No Western governments have to date issued any comment on the events unfolding in Tajikistan.
The U.S. State Department released only messages for American citizens warning them to take precautionary measures in the days following September 4. That appeared to serve as tacit confirmation of the official narrative, which has been supported by little actual evidence.
A freeze has been placed on all property belonging to Kabiri and the alleged leaders of the September 4 unrest.
Nordic telecoms giant TeliaSonera is pulling out of the Eurasian region in the wake of a three year-long scandal over its business dealings in Uzbekistan that saw it accused of funneling illicit payments to associates of Gulnara Karimova, the disgraced daughter of President Islam Karimov.
The company will gradually wind down its operations in its Eurasia section, which includes the six former Soviet states of Kazakhstan, Uzbekistan, Azerbaijan, Georgia, Moldova and Tajikistan, as well as Nepal, and ultimately cease them altogether, it said in a statement on September 17.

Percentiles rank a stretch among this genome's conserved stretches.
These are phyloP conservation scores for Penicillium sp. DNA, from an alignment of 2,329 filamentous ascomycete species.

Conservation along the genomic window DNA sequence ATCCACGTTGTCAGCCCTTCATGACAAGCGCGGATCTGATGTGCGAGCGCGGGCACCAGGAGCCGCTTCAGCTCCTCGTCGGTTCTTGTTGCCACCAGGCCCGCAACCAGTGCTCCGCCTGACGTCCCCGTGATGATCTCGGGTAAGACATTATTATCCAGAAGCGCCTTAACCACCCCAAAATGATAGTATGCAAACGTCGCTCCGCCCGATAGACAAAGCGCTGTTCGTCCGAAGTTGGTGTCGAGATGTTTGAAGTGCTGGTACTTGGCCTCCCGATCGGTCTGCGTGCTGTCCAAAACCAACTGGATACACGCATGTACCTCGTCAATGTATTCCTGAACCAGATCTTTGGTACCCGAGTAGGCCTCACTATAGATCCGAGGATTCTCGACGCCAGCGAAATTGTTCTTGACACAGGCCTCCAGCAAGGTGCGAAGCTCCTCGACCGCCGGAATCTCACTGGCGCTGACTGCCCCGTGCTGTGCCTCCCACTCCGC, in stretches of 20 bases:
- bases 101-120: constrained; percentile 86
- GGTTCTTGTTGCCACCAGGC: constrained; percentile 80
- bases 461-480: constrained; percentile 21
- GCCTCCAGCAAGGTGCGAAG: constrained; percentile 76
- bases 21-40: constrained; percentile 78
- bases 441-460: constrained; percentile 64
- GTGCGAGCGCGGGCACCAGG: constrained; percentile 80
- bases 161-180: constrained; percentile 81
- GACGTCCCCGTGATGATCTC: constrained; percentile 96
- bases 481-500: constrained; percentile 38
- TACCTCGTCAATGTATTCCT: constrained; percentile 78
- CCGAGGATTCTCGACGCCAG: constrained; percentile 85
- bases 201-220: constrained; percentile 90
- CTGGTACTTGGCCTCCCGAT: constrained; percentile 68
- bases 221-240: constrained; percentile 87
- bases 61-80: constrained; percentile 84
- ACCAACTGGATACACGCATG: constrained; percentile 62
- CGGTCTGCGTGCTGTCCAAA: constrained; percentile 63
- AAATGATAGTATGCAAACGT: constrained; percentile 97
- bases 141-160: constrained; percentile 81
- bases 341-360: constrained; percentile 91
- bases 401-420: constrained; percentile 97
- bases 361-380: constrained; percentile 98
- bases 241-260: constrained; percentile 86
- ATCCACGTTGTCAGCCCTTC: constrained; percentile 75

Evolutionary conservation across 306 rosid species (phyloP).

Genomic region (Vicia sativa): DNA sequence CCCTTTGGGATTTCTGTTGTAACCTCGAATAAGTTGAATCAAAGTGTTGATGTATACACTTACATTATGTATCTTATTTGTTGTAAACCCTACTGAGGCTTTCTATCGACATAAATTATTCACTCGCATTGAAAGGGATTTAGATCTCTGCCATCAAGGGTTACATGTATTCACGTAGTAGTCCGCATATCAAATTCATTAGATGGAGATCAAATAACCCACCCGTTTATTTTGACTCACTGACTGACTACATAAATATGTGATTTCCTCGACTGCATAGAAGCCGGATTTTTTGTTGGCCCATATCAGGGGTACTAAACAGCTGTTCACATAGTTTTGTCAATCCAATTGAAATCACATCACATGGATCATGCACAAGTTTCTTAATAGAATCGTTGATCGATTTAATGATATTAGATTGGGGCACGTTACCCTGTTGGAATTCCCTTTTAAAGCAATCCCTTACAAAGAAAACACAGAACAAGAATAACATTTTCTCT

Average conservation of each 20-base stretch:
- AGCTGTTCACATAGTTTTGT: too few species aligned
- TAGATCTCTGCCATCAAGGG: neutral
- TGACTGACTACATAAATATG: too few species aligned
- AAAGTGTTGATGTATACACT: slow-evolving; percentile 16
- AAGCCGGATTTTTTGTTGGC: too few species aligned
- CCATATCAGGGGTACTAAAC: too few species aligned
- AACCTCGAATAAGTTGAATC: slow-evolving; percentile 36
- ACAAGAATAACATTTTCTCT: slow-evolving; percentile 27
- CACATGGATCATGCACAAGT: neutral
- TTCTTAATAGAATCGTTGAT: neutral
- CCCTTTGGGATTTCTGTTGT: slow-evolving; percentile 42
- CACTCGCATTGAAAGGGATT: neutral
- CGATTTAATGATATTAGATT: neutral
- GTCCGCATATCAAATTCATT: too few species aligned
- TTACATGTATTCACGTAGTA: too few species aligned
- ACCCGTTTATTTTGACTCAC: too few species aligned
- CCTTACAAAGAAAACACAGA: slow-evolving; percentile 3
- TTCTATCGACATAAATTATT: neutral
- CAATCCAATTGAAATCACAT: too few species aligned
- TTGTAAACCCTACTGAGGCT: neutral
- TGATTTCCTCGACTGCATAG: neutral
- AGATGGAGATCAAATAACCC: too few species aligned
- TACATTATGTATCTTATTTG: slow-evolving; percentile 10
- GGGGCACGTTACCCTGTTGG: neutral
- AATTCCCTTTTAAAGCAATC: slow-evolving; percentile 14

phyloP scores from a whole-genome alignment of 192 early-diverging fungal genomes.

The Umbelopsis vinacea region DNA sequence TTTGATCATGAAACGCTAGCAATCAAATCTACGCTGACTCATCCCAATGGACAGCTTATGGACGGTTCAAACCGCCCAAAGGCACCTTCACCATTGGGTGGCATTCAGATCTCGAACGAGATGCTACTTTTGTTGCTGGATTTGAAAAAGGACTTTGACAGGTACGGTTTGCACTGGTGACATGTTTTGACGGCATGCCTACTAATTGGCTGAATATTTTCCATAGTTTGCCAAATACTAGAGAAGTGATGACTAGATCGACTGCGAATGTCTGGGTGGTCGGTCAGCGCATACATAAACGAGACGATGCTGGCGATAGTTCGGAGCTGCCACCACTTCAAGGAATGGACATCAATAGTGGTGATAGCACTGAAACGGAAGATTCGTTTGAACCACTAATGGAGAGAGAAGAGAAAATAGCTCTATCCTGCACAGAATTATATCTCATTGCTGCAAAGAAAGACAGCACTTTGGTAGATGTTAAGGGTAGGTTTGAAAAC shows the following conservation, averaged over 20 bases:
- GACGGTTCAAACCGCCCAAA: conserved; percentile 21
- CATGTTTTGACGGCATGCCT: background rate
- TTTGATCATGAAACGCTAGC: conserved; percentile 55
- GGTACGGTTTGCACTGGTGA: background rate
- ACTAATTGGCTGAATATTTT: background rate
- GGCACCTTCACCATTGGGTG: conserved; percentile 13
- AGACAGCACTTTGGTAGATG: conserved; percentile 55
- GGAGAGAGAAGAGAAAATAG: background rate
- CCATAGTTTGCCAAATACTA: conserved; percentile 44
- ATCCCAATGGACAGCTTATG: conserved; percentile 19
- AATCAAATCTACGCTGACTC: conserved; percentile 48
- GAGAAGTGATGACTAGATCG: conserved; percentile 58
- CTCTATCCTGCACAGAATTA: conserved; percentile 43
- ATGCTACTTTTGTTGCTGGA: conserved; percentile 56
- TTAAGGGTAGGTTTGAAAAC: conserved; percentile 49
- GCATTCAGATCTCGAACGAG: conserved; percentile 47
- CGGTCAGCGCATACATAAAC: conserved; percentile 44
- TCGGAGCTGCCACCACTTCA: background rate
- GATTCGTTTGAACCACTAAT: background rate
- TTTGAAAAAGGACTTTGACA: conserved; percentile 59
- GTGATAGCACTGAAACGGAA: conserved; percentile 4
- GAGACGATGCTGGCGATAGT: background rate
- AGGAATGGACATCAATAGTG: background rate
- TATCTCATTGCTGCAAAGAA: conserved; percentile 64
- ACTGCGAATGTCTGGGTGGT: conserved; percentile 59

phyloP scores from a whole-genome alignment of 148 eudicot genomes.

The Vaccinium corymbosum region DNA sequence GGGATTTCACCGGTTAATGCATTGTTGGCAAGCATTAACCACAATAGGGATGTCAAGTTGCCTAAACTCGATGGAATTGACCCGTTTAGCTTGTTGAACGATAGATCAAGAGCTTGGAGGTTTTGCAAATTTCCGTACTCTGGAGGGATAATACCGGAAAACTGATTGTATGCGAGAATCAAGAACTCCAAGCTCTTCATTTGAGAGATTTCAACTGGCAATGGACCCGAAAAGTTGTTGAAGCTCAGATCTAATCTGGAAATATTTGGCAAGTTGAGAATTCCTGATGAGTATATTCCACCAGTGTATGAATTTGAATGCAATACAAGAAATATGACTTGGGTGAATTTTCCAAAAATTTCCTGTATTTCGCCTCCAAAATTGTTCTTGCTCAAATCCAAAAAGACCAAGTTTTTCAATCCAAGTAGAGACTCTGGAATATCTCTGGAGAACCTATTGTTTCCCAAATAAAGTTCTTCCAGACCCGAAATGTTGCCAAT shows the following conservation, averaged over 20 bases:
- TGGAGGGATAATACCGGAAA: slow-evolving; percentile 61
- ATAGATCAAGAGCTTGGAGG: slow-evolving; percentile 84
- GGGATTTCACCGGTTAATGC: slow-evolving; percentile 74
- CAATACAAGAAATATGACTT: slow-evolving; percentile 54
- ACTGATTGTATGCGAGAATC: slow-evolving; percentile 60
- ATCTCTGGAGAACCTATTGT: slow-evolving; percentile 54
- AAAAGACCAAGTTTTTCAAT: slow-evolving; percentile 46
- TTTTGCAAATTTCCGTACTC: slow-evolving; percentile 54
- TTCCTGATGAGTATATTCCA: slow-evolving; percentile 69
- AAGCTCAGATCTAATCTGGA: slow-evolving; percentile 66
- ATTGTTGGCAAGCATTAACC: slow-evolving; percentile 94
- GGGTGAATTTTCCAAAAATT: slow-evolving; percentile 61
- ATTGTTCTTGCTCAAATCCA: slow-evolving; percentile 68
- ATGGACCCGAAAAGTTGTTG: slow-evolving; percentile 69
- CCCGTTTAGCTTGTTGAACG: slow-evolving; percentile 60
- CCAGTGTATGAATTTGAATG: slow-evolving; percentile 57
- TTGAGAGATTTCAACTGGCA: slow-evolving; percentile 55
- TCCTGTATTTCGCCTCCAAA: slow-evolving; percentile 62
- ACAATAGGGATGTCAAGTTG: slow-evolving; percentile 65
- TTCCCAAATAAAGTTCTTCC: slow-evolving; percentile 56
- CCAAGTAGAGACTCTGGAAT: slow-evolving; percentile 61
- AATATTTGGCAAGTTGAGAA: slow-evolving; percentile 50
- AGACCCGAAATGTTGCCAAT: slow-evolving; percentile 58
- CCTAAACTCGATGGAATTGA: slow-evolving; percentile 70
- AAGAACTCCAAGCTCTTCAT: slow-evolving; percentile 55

The Swedish-Finnish company said it would focus instead on its telecoms business in Europe “within the strategy of creating the new TeliaSonera.”
“It is our belief that it is possible to do business in Eurasia which are [sic] both profitable and sustainable — but it is important to enter markets in a correct way,” it said.
When TeliaSonera entered Uzbekistan’s lucrative telecoms market, it allegedly used Karimova — at the time a major business player with telecommunications interests, but now under house arrest in Tashkent on corruption charges — as an intermediary.
TeliaSonera’s problems began three years ago, when a Swedish television station aired a report claiming the telecoms giant had made dubious payments to a shell company run by Karimova associate Gayane Avakyan in order to gain access to Uzbekistan’s market. That report sparked a major corruption investigation in Sweden that is ongoing to this day. The resignation of former chief executive Lars Nyberg and the dismissal of several senior company executives ensued the following year.